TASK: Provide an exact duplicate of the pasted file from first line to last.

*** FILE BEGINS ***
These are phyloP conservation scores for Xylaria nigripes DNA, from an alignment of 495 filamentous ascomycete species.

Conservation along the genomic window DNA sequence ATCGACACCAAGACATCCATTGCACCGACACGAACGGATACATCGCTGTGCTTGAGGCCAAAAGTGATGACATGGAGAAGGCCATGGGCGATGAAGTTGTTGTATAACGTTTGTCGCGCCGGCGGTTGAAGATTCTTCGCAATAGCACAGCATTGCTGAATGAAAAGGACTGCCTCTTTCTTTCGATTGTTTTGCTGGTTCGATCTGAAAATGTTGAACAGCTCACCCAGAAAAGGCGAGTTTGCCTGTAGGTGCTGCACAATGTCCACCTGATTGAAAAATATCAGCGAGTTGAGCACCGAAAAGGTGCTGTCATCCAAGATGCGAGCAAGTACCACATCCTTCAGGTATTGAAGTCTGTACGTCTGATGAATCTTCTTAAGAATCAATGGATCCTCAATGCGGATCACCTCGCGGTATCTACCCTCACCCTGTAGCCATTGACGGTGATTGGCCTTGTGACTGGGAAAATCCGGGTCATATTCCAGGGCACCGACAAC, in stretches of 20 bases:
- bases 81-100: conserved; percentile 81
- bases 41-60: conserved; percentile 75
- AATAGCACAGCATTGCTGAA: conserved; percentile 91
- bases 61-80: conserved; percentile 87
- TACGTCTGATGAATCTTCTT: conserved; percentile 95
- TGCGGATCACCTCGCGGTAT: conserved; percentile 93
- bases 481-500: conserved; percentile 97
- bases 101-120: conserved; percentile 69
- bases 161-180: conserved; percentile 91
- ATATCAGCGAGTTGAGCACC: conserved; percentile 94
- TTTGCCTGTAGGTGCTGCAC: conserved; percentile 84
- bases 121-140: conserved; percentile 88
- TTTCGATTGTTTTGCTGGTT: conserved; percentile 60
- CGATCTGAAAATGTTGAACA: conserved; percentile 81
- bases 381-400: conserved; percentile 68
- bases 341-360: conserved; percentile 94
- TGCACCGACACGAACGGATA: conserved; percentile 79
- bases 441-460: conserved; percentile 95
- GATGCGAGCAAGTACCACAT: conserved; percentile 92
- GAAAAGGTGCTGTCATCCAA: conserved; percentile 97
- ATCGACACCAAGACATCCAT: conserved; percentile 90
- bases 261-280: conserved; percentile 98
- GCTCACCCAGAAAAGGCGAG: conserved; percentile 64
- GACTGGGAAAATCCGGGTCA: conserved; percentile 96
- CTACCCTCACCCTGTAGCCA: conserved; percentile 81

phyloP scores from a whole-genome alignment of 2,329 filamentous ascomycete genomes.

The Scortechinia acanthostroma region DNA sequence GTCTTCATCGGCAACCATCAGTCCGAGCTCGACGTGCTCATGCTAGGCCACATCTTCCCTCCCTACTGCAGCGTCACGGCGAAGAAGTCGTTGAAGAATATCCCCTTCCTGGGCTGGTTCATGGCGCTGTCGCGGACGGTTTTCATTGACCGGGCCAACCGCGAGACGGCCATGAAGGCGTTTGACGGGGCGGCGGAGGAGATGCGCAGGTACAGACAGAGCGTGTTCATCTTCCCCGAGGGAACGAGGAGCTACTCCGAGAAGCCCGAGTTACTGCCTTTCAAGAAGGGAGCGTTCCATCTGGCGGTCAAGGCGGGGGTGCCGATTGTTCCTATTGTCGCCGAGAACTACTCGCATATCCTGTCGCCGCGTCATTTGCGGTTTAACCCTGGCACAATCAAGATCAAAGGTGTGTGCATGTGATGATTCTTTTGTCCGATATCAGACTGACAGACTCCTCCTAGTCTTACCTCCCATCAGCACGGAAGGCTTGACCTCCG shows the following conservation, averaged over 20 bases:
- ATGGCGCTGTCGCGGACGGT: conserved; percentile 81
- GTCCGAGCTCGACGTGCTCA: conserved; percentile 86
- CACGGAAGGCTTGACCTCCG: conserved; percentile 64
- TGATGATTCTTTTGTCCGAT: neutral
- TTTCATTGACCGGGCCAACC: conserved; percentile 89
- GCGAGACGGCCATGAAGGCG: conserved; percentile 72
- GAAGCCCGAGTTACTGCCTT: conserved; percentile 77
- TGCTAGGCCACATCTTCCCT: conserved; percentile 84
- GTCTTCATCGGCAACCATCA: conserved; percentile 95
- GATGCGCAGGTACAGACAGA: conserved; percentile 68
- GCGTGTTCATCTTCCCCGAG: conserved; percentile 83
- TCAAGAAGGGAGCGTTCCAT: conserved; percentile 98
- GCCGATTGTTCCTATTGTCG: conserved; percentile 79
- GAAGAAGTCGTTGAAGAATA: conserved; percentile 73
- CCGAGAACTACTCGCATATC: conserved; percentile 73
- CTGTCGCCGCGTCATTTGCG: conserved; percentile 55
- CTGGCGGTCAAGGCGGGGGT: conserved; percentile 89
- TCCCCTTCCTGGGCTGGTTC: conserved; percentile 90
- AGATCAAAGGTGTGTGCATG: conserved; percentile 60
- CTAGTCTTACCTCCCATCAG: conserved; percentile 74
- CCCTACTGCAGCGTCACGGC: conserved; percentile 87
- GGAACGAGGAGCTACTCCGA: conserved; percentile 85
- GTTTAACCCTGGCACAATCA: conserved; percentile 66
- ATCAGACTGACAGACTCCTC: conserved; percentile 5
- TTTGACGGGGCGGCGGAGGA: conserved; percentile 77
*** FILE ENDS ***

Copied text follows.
These are phyloP conservation scores for Xylaria nigripes DNA, from an alignment of 495 filamentous ascomycete species.

Conservation along the genomic window DNA sequence ATCGACACCAAGACATCCATTGCACCGACACGAACGGATACATCGCTGTGCTTGAGGCCAAAAGTGATGACATGGAGAAGGCCATGGGCGATGAAGTTGTTGTATAACGTTTGTCGCGCCGGCGGTTGAAGATTCTTCGCAATAGCACAGCATTGCTGAATGAAAAGGACTGCCTCTTTCTTTCGATTGTTTTGCTGGTTCGATCTGAAAATGTTGAACAGCTCACCCAGAAAAGGCGAGTTTGCCTGTAGGTGCTGCACAATGTCCACCTGATTGAAAAATATCAGCGAGTTGAGCACCGAAAAGGTGCTGTCATCCAAGATGCGAGCAAGTACCACATCCTTCAGGTATTGAAGTCTGTACGTCTGATGAATCTTCTTAAGAATCAATGGATCCTCAATGCGGATCACCTCGCGGTATCTACCCTCACCCTGTAGCCATTGACGGTGATTGGCCTTGTGACTGGGAAAATCCGGGTCATATTCCAGGGCACCGACAAC, in stretches of 20 bases:
- bases 81-100: conserved; percentile 81
- bases 41-60: conserved; percentile 75
- AATAGCACAGCATTGCTGAA: conserved; percentile 91
- bases 61-80: conserved; percentile 87
- TACGTCTGATGAATCTTCTT: conserved; percentile 95
- TGCGGATCACCTCGCGGTAT: conserved; percentile 93
- bases 481-500: conserved; percentile 97
- bases 101-120: conserved; percentile 69
- bases 161-180: conserved; percentile 91
- ATATCAGCGAGTTGAGCACC: conserved; percentile 94
- TTTGCCTGTAGGTGCTGCAC: conserved; percentile 84
- bases 121-140: conserved; percentile 88
- TTTCGATTGTTTTGCTGGTT: conserved; percentile 60
- CGATCTGAAAATGTTGAACA: conserved; percentile 81
- bases 381-400: conserved; percentile 68
- bases 341-360: conserved; percentile 94
- TGCACCGACACGAACGGATA: conserved; percentile 79
- bases 441-460: conserved; percentile 95
- GATGCGAGCAAGTACCACAT: conserved; percentile 92
- GAAAAGGTGCTGTCATCCAA: conserved; percentile 97
- ATCGACACCAAGACATCCAT: conserved; percentile 90
- bases 261-280: conserved; percentile 98
- GCTCACCCAGAAAAGGCGAG: conserved; percentile 64
- GACTGGGAAAATCCGGGTCA: conserved; percentile 96
- CTACCCTCACCCTGTAGCCA: conserved; percentile 81

phyloP scores from a whole-genome alignment of 2,329 filamentous ascomycete genomes.

The Scortechinia acanthostroma region DNA sequence GTCTTCATCGGCAACCATCAGTCCGAGCTCGACGTGCTCATGCTAGGCCACATCTTCCCTCCCTACTGCAGCGTCACGGCGAAGAAGTCGTTGAAGAATATCCCCTTCCTGGGCTGGTTCATGGCGCTGTCGCGGACGGTTTTCATTGACCGGGCCAACCGCGAGACGGCCATGAAGGCGTTTGACGGGGCGGCGGAGGAGATGCGCAGGTACAGACAGAGCGTGTTCATCTTCCCCGAGGGAACGAGGAGCTACTCCGAGAAGCCCGAGTTACTGCCTTTCAAGAAGGGAGCGTTCCATCTGGCGGTCAAGGCGGGGGTGCCGATTGTTCCTATTGTCGCCGAGAACTACTCGCATATCCTGTCGCCGCGTCATTTGCGGTTTAACCCTGGCACAATCAAGATCAAAGGTGTGTGCATGTGATGATTCTTTTGTCCGATATCAGACTGACAGACTCCTCCTAGTCTTACCTCCCATCAGCACGGAAGGCTTGACCTCCG shows the following conservation, averaged over 20 bases:
- ATGGCGCTGTCGCGGACGGT: conserved; percentile 81
- GTCCGAGCTCGACGTGCTCA: conserved; percentile 86
- CACGGAAGGCTTGACCTCCG: conserved; percentile 64
- TGATGATTCTTTTGTCCGAT: neutral
- TTTCATTGACCGGGCCAACC: conserved; percentile 89
- GCGAGACGGCCATGAAGGCG: conserved; percentile 72
- GAAGCCCGAGTTACTGCCTT: conserved; percentile 77
- TGCTAGGCCACATCTTCCCT: conserved; percentile 84
- GTCTTCATCGGCAACCATCA: conserved; percentile 95
- GATGCGCAGGTACAGACAGA: conserved; percentile 68
- GCGTGTTCATCTTCCCCGAG: conserved; percentile 83
- TCAAGAAGGGAGCGTTCCAT: conserved; percentile 98
- GCCGATTGTTCCTATTGTCG: conserved; percentile 79
- GAAGAAGTCGTTGAAGAATA: conserved; percentile 73
- CCGAGAACTACTCGCATATC: conserved; percentile 73
- CTGTCGCCGCGTCATTTGCG: conserved; percentile 55
- CTGGCGGTCAAGGCGGGGGT: conserved; percentile 89
- TCCCCTTCCTGGGCTGGTTC: conserved; percentile 90
- AGATCAAAGGTGTGTGCATG: conserved; percentile 60
- CTAGTCTTACCTCCCATCAG: conserved; percentile 74
- CCCTACTGCAGCGTCACGGC: conserved; percentile 87
- GGAACGAGGAGCTACTCCGA: conserved; percentile 85
- GTTTAACCCTGGCACAATCA: conserved; percentile 66
- ATCAGACTGACAGACTCCTC: conserved; percentile 5
- TTTGACGGGGCGGCGGAGGA: conserved; percentile 77